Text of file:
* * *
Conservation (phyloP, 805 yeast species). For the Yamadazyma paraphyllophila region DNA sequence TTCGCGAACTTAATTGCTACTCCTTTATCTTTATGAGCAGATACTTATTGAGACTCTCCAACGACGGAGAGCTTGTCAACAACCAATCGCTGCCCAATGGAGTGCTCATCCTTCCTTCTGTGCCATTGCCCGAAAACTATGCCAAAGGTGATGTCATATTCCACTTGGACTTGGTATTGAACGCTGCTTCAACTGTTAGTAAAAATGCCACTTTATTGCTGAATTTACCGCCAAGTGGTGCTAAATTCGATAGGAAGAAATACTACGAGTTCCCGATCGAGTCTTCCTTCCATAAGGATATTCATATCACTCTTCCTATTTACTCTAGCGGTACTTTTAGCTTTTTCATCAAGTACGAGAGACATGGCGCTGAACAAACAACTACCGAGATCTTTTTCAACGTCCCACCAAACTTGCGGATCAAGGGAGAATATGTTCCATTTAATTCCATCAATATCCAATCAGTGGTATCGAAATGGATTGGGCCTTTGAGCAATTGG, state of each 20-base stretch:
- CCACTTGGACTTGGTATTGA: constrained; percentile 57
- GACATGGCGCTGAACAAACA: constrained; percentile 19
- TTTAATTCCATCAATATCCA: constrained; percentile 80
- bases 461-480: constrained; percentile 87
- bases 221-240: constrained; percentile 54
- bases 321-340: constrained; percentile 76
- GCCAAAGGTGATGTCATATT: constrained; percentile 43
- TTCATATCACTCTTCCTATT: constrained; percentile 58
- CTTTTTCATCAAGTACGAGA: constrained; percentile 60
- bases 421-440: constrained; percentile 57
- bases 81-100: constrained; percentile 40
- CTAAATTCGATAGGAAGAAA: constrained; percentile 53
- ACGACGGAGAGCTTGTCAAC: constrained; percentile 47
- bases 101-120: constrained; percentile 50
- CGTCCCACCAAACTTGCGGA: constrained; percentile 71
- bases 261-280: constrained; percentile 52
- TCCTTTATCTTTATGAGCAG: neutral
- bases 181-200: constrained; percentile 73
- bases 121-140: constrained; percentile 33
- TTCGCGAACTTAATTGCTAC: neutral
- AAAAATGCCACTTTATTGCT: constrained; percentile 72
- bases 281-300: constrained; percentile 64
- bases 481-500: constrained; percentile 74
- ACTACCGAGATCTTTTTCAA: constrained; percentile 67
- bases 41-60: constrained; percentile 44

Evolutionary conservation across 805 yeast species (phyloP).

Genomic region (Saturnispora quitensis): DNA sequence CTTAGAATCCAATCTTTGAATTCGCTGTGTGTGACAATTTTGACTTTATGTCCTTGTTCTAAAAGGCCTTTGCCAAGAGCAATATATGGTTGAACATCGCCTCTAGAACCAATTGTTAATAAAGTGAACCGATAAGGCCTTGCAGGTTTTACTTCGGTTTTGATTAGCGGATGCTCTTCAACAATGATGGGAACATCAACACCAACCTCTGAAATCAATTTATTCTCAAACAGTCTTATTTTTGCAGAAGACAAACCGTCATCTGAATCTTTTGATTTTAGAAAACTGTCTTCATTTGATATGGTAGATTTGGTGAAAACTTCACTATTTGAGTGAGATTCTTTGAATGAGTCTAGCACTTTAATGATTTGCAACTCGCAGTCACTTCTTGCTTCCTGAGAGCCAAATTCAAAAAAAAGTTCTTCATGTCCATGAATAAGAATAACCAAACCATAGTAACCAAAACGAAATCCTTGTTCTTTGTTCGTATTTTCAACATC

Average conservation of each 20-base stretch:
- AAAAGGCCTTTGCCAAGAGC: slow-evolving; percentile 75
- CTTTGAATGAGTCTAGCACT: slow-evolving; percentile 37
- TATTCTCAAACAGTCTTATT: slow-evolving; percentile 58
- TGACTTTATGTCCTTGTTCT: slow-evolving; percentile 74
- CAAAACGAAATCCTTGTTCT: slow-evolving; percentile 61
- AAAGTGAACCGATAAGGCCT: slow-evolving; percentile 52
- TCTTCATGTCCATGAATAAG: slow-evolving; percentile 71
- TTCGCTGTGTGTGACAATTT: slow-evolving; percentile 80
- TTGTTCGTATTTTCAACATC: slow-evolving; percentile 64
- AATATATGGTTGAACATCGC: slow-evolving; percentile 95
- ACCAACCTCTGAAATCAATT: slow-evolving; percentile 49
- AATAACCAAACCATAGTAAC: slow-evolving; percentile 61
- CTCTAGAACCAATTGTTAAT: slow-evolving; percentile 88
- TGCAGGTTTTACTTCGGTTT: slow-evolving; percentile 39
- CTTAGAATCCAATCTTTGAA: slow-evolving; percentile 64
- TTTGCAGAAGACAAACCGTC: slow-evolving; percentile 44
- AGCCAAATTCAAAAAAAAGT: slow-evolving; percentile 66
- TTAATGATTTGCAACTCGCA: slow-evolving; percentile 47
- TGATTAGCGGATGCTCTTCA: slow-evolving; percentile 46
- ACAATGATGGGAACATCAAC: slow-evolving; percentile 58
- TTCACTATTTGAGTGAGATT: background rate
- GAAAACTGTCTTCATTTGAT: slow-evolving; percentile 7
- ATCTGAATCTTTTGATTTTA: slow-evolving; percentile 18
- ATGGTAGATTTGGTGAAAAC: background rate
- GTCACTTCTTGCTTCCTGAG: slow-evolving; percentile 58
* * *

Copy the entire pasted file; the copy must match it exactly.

Conservation (phyloP, 805 yeast species). For the Yamadazyma paraphyllophila region DNA sequence TTCGCGAACTTAATTGCTACTCCTTTATCTTTATGAGCAGATACTTATTGAGACTCTCCAACGACGGAGAGCTTGTCAACAACCAATCGCTGCCCAATGGAGTGCTCATCCTTCCTTCTGTGCCATTGCCCGAAAACTATGCCAAAGGTGATGTCATATTCCACTTGGACTTGGTATTGAACGCTGCTTCAACTGTTAGTAAAAATGCCACTTTATTGCTGAATTTACCGCCAAGTGGTGCTAAATTCGATAGGAAGAAATACTACGAGTTCCCGATCGAGTCTTCCTTCCATAAGGATATTCATATCACTCTTCCTATTTACTCTAGCGGTACTTTTAGCTTTTTCATCAAGTACGAGAGACATGGCGCTGAACAAACAACTACCGAGATCTTTTTCAACGTCCCACCAAACTTGCGGATCAAGGGAGAATATGTTCCATTTAATTCCATCAATATCCAATCAGTGGTATCGAAATGGATTGGGCCTTTGAGCAATTGG, state of each 20-base stretch:
- CCACTTGGACTTGGTATTGA: constrained; percentile 57
- GACATGGCGCTGAACAAACA: constrained; percentile 19
- TTTAATTCCATCAATATCCA: constrained; percentile 80
- bases 461-480: constrained; percentile 87
- bases 221-240: constrained; percentile 54
- bases 321-340: constrained; percentile 76
- GCCAAAGGTGATGTCATATT: constrained; percentile 43
- TTCATATCACTCTTCCTATT: constrained; percentile 58
- CTTTTTCATCAAGTACGAGA: constrained; percentile 60
- bases 421-440: constrained; percentile 57
- bases 81-100: constrained; percentile 40
- CTAAATTCGATAGGAAGAAA: constrained; percentile 53
- ACGACGGAGAGCTTGTCAAC: constrained; percentile 47
- bases 101-120: constrained; percentile 50
- CGTCCCACCAAACTTGCGGA: constrained; percentile 71
- bases 261-280: constrained; percentile 52
- TCCTTTATCTTTATGAGCAG: neutral
- bases 181-200: constrained; percentile 73
- bases 121-140: constrained; percentile 33
- TTCGCGAACTTAATTGCTAC: neutral
- AAAAATGCCACTTTATTGCT: constrained; percentile 72
- bases 281-300: constrained; percentile 64
- bases 481-500: constrained; percentile 74
- ACTACCGAGATCTTTTTCAA: constrained; percentile 67
- bases 41-60: constrained; percentile 44

Evolutionary conservation across 805 yeast species (phyloP).

Genomic region (Saturnispora quitensis): DNA sequence CTTAGAATCCAATCTTTGAATTCGCTGTGTGTGACAATTTTGACTTTATGTCCTTGTTCTAAAAGGCCTTTGCCAAGAGCAATATATGGTTGAACATCGCCTCTAGAACCAATTGTTAATAAAGTGAACCGATAAGGCCTTGCAGGTTTTACTTCGGTTTTGATTAGCGGATGCTCTTCAACAATGATGGGAACATCAACACCAACCTCTGAAATCAATTTATTCTCAAACAGTCTTATTTTTGCAGAAGACAAACCGTCATCTGAATCTTTTGATTTTAGAAAACTGTCTTCATTTGATATGGTAGATTTGGTGAAAACTTCACTATTTGAGTGAGATTCTTTGAATGAGTCTAGCACTTTAATGATTTGCAACTCGCAGTCACTTCTTGCTTCCTGAGAGCCAAATTCAAAAAAAAGTTCTTCATGTCCATGAATAAGAATAACCAAACCATAGTAACCAAAACGAAATCCTTGTTCTTTGTTCGTATTTTCAACATC

Average conservation of each 20-base stretch:
- AAAAGGCCTTTGCCAAGAGC: slow-evolving; percentile 75
- CTTTGAATGAGTCTAGCACT: slow-evolving; percentile 37
- TATTCTCAAACAGTCTTATT: slow-evolving; percentile 58
- TGACTTTATGTCCTTGTTCT: slow-evolving; percentile 74
- CAAAACGAAATCCTTGTTCT: slow-evolving; percentile 61
- AAAGTGAACCGATAAGGCCT: slow-evolving; percentile 52
- TCTTCATGTCCATGAATAAG: slow-evolving; percentile 71
- TTCGCTGTGTGTGACAATTT: slow-evolving; percentile 80
- TTGTTCGTATTTTCAACATC: slow-evolving; percentile 64
- AATATATGGTTGAACATCGC: slow-evolving; percentile 95
- ACCAACCTCTGAAATCAATT: slow-evolving; percentile 49
- AATAACCAAACCATAGTAAC: slow-evolving; percentile 61
- CTCTAGAACCAATTGTTAAT: slow-evolving; percentile 88
- TGCAGGTTTTACTTCGGTTT: slow-evolving; percentile 39
- CTTAGAATCCAATCTTTGAA: slow-evolving; percentile 64
- TTTGCAGAAGACAAACCGTC: slow-evolving; percentile 44
- AGCCAAATTCAAAAAAAAGT: slow-evolving; percentile 66
- TTAATGATTTGCAACTCGCA: slow-evolving; percentile 47
- TGATTAGCGGATGCTCTTCA: slow-evolving; percentile 46
- ACAATGATGGGAACATCAAC: slow-evolving; percentile 58
- TTCACTATTTGAGTGAGATT: background rate
- GAAAACTGTCTTCATTTGAT: slow-evolving; percentile 7
- ATCTGAATCTTTTGATTTTA: slow-evolving; percentile 18
- ATGGTAGATTTGGTGAAAAC: background rate
- GTCACTTCTTGCTTCCTGAG: slow-evolving; percentile 58